“Today I remembered that I was so close to calling my band “I Need My Girl”. If anyone reads this interview, don’t steal it! I love that song so much and I think that ‘I Need My Girl’ sounds like such a cool band name. I think I didn’t use it because I didn’t want my entire career to be “So, why did you name your whole project after one National song?”
“It’s hard to make a song stand out when you’re using the same chords that have been used by everyone else and that’s exactly what ‘I Need My Girl’ does for me. It’s one of those songs you can’t really believe hasn’t been written already, it feels really classic.
“Simplicity is definitely something that I enjoy. I always think that my music tastes are quite complex or have weird chord progressions, but what all these songs have in common is that they’re quite simple major key songs, with a very clear emotional message or a feeling that’s being portrayed. I rarely listen to music when I feel sad because I find it too hard, but I remember listening to ‘I Need My Girl’ quite a lot after being heartbroken and letting myself feel it.”
“When I was a kid I was obsessed with Frankie Valli and The Four Seasons, which I think is really funny: a six-year-old, being really obsessed with this 60s’ band. We were driving to Cornwall, me, my Dad, my brother, and my Mum, and I remember my Dad buying the CD in a service station. The only thing we’d listened to before in the car was Blondie, so I was very apprehensive, like “I dunno, am I going like it as much as Blondie?” And then it came on, and I absolutely loved it.
“I really associate ‘Dawn (Go Away)’ with driving back from that trip. We were getting a puppy and I remember being so excited and listening to Best of Frankie Valli on repeat on the way home. I must have been five or six, but it’s a very vivid memory, probably much clearer than my memories of the last year!
“We had a CD player in the cottage were staying in - it sounds like all I did with my family was go to cottages! - and I remember listening to that song over and over and over. I think I was obsessed with it at first because my Mum’s called Dawn. I was like, “Oh my God, my Mum’s name is in a song!” I wasn’t really thinking about the meaning of it.
“The reason that I like Frankie Valli and The Four Seasons so much is the same reason that I like The Beach Boys, it’s the harmony that goes on. The use of several voices at all times really appeals to me and obviously has inspired me, because all of my songs are filled with harmony. I’ve always been drawn to that.”
“All of these songs are songs that I’ve listened to growing up, because I felt like that’s what inspired me the most in terms of the music that I make. You can obviously tell that my music taste was very influenced by my Dad, because it’s all the bands that Dads like! I had all these weird phases, I had a Don MacLean phase as an eight-year-old, and I had a Joe Jackson phase.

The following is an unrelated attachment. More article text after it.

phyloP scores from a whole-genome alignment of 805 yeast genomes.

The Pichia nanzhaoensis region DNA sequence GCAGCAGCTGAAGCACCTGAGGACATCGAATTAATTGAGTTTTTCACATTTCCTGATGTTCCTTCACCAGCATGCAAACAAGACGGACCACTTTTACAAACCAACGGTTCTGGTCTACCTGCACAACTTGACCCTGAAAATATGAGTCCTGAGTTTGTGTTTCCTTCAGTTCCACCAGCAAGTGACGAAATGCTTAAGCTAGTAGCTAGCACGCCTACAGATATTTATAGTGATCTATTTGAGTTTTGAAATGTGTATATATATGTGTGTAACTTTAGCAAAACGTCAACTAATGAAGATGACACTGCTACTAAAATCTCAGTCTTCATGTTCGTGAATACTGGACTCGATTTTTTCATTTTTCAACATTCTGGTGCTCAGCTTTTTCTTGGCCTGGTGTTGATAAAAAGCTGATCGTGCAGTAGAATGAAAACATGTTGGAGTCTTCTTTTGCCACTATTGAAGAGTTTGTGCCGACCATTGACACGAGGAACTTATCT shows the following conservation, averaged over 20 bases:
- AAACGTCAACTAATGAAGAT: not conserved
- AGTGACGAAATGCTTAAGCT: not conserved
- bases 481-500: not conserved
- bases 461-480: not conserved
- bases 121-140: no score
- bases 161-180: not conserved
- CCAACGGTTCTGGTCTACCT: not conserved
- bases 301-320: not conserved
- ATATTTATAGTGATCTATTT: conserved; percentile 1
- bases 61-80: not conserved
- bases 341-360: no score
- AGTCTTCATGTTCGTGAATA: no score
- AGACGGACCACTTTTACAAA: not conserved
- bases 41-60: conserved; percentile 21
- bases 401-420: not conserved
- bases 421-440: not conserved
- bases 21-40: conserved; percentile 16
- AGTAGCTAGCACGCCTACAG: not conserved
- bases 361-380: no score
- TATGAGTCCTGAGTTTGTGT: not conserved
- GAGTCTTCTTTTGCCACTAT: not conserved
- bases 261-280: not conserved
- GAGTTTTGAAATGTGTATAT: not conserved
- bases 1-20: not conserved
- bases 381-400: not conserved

“My Dad was the one who loved music. My Mum loved music too, but not in the same way I don’t think. My Dad was the one that taught me how to play guitar and encouraged that side of me. I remember him showing me ‘Different for Girls’ and me being obsessed with it for ages.
“The production is so ahead of its time and it’s some of my favourite production on a song. I don’t really understand what the song is about, but the melody and the structure are really cool and original.”
“‘Cloudbusting’ and ‘Running Up That Hill’ are, in my opinion, two of the best songs ever written, and Kate Bush has written them both.
“I think ‘Cloudbusting’ is just the perfect song and I’m so jealous of it, in every way. It almost makes me angry to listen to it because I just wish it could be mine. The production and the songwriting is the coolest in the world, she’s just really nailed it. She’s such an inspiration - and she’s so aloof!
“I really, really love the strings in the verses and pre-chorus of ‘Cloudbusting’. It paints such a specific picture in my head lyrically, but it’s probably completely wrong!”
“Obviously I’m not trying to compare my music to Beyoncé’s in any way because it’s so different, but the production of Lemonade and the two before that were definitely massive inspirations to me. Although it sounds really amazing and polished it’s actually quite alternative. It’s so ahead of everything else. Lemonade, and the whole film that she did for it is incredible. I remember watching it for the first time and being like “That just topped everything.”
“The production of everything Beyoncé does is mind-blowing, it’s completely influential to pop culture and just really original. Obviously my music is so different but I aspire for my production to sound as good as that, or to be as different.
“I haven’t included much pop in this list, but I love pop music. When I was growing up it was really lame and it’s not something that I really let myself do. I wanted to be an emo and listen to My Chemical Romance, Silverstein, or whatever - some random metal band! My friend Georgina started listening to Beyoncé and I was like, “Oh wait, what am I doing? I actually really love pop music!” She’s so easy to respect as an artist.
“One of my favourite memories of being on tour with The 1975 and Wolf Alice. Me and Wolf Alice were sharing a bus and we all went to the beach, we had speakers and we had a barbecue on the beach. The sun was setting and we were somewhere random in Florida. ‘All Night’ was playing and I just remember being actually euphoric. “Oh my god, my job is to be doing this: I’m literally sitting on a beach with people I love, having a veggie burger, and listening to Beyoncé while the sun is setting.” It’s just crazy.”